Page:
Finally, right now I’m getting a lot more pain than normal after a dressing change – it seems to be one of those days when morphine doesn’t work. Mind you, I do wonder, in this situation, which isn’t uncommon, whether it’s not working or if it is working and the pain is so severe that what I’m feeling is just a fraction of what it could be. I have no way of knowing.


5 thoughts on “My Leg Can Be Healed!

  1. So the expert was a bit of a help really – I am surprised, but glad at the same time.
    I’m so glad that you dug your heels in over the compression and the Aquacel Ag – you know that as well as treating the infection it will keep it infection free – you certainly don’t want to be going like last year!
    I hope that the nurses don’t piss it all about again – as I said yesterday, the best thing is for you to actually do the dressings, and for the district to supply what is needed. You already know that they are going to go back to the cheaper option, don’t you?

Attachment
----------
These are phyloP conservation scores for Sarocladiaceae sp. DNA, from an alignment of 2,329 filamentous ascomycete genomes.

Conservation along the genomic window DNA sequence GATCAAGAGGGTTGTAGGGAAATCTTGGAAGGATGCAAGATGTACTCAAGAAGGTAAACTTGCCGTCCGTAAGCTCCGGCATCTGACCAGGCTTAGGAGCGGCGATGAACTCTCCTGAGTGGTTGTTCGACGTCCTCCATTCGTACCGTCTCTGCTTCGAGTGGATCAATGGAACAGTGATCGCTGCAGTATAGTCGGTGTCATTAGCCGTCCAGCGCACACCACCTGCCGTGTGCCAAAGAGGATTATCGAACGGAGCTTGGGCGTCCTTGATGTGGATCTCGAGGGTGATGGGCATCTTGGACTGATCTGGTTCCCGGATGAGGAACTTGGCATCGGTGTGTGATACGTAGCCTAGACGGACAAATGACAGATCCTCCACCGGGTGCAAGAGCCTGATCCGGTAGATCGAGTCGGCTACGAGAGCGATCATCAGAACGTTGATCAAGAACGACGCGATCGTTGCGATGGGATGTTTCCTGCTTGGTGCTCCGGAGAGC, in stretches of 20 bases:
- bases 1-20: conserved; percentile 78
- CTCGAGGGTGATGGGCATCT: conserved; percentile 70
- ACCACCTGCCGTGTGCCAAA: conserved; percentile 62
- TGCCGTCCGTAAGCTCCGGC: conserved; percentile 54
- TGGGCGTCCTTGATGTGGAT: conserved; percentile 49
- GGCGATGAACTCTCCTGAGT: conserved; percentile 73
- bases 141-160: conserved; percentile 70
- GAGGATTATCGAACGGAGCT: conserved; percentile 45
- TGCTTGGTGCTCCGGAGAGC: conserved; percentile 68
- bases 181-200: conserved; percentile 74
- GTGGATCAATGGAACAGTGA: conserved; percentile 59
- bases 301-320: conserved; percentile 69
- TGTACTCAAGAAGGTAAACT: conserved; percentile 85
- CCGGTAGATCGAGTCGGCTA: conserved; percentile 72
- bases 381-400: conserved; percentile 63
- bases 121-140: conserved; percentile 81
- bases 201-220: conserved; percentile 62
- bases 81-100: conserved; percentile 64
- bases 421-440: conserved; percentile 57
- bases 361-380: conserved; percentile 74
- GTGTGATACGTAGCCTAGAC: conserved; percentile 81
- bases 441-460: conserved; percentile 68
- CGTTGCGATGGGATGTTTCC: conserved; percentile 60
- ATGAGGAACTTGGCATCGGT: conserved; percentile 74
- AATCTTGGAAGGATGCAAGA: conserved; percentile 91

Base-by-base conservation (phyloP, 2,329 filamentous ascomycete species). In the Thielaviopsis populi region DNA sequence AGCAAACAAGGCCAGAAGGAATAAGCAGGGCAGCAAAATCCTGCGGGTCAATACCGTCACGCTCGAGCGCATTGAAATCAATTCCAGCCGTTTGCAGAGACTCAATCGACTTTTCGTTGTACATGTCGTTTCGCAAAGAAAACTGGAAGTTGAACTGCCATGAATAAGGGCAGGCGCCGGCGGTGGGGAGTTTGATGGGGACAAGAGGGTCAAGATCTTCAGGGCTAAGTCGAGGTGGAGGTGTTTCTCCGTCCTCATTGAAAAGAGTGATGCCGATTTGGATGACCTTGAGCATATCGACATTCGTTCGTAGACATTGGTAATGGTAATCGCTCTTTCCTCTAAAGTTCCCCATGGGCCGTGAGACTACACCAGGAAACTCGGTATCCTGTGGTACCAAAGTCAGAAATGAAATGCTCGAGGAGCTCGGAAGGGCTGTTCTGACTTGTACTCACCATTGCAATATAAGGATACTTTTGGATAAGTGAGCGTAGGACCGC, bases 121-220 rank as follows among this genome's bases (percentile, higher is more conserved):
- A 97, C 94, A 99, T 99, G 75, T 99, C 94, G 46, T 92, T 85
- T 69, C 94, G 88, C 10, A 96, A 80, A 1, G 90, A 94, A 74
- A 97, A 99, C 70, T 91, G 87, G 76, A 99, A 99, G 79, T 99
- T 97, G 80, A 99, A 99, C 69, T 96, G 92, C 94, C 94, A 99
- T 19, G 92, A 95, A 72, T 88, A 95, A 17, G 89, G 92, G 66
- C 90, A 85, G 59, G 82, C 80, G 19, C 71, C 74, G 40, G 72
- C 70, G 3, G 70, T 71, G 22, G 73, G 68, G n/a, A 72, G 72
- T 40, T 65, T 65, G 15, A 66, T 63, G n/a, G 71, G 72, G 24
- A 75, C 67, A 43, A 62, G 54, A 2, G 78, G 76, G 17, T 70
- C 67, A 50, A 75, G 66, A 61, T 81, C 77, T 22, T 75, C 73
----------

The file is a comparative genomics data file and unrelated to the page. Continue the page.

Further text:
As for the Oramorph, take it on the hour, every hour, for three hours and see if that helps, or double the dose! Did the “expert” have anything to say about the pain and how it can be controlled a bit better?
    You to keep going forwards and not slip backwards anymore due to infection or pain. An off day or two is perfectly understandable, but anymore than that is a worry.
    Jay xx

    • Hi Jay,

      To be sure of getting a response, I need 30ml of Oramorph – that’s on top of 60mg of Zomorph every 12 hours. GP prescribes 5ml Oramorph despite me telling him, repeatedly, that it’s just a waste of a drug as it doesn’t do anything. So routinely I take 10ml which mostly works. Luckily I no longer need it every day, so I just re-order when it would run out if I was taking 5ml every 6 hours – which is once a fortnight. This also allows me to build up reserve for the bad days. I’ve just started the most recent bottle that I got on the 10th, and I’ll re-order on the 25th – should have about half of it left then. What he doesn’t know he can’t worry about!